Rivers v. Katz, 495 N.E.2d 337 (and Grassi v. Acrish)

Court: New York State Court of Appeals
Year of Decision: 1986

Read the full-text amicus brief (PDF, 406KB)


Whether involuntarily committed mental patients, who have not been formally adjudicated to be incompetent, can refuse antipsychotic medication

Index Topic

Medication (Right to Refuse)


A group of mental patients brought suit against the State of New York seeking declaratory and injunctive relief to prohibit the forced administration of antipsychotic medications. They alleged that in the absence of an emergency or judicial declaration of incompetence, involuntary administration of medication violated their right to determine their own treatment as well as their constitutionally protected liberty interests and their right to due process of law. The lower and appellate courts in New York held that involuntary psychiatric patients were per se incompetent to make treatment decisions and that there was no violation of due process because the patients had access to an administrative appeal.

APA's Position

APA submitted an amicus brief arguing that: (1) the decisions below were so factually and legally flawed that a remand for further consideration was appropriate; (2) involuntarily hospitalized patients have a federal constitutional right to refuse antipsychotic drugs, similar to the right voluntary patients have to refuse them so long as they have not been found incompetent or imminently dangerous to themselves or others; (3) while antipsychotic drugs are highly beneficial for many patients, they also have substantial side effects — thus implicating basic federal principles of individual autonomy that may only be outweighed by state interests when the patient is incompetent or is imminently dangerous to self or others; (4) no other state interests — including those of improving the patient's health, improving public health, maintaining institutional order and efficiency, and furthering professional ethics — are sufficiently compelling to justify the forcible administration of antipsychotic drugs over a patient's objection; and (5) the final decision whether to authorize long-term administration of antipsychotic drugs over a patient's objection should be made by a court.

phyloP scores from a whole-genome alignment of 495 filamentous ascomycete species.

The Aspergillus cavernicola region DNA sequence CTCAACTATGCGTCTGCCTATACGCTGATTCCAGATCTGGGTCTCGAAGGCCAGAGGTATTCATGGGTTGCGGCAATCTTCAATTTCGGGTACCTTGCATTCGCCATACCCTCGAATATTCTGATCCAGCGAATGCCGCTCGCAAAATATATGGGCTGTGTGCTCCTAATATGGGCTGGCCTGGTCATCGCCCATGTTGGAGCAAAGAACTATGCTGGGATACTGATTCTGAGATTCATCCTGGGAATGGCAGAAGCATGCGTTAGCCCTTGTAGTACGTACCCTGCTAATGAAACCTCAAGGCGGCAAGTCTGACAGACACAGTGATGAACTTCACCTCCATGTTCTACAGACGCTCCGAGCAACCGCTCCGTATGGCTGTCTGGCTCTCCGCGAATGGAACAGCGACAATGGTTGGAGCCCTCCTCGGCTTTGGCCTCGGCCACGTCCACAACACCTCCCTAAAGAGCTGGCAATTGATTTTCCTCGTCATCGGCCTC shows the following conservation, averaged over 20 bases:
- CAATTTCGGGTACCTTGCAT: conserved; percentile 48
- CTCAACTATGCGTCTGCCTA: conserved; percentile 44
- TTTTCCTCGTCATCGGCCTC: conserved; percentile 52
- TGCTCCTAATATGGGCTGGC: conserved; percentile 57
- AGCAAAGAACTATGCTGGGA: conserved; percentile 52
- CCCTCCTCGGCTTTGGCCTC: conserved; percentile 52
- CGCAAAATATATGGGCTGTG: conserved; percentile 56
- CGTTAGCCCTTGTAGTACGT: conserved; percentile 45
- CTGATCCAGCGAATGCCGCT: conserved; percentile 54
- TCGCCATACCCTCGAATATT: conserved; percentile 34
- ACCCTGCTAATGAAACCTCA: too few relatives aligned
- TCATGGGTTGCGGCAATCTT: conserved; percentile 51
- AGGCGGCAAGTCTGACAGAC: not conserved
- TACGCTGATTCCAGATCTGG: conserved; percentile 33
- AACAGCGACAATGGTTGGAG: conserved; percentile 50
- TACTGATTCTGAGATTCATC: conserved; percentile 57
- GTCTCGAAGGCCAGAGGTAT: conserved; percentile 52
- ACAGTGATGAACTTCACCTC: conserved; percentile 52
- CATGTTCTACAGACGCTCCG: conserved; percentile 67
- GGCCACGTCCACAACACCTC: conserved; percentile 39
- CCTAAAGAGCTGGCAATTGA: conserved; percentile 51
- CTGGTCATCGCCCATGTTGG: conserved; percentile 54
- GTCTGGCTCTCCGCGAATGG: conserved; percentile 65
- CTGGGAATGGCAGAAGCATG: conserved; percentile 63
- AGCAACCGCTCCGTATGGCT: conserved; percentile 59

The New York Court of Appeals, by unanimous vote, ruled that involuntarily hospitalized mental patients cannot be forcibly treated with antipsychotic drugs unless they are either imminently dangerous to themselves or others, or have been found by a court by clear and convincing evidence to be not only mentally ill, but also mentally incompetent to make a reasoned decision concerning medication. On the issue of substituted judgment of a decisionmaker, the court adopted a middle-ground position which requires a hospital to prove to a court by clear and convincing evidence that the proposed treatment is narrowly tailored to give substantive effect to the patient's liberty interest, taking into account all relevant circumstances — including the patient's best interests, the benefits to be gained from the treatment, the adverse side effects associated with the treatment and any less intrusive alternative treatments.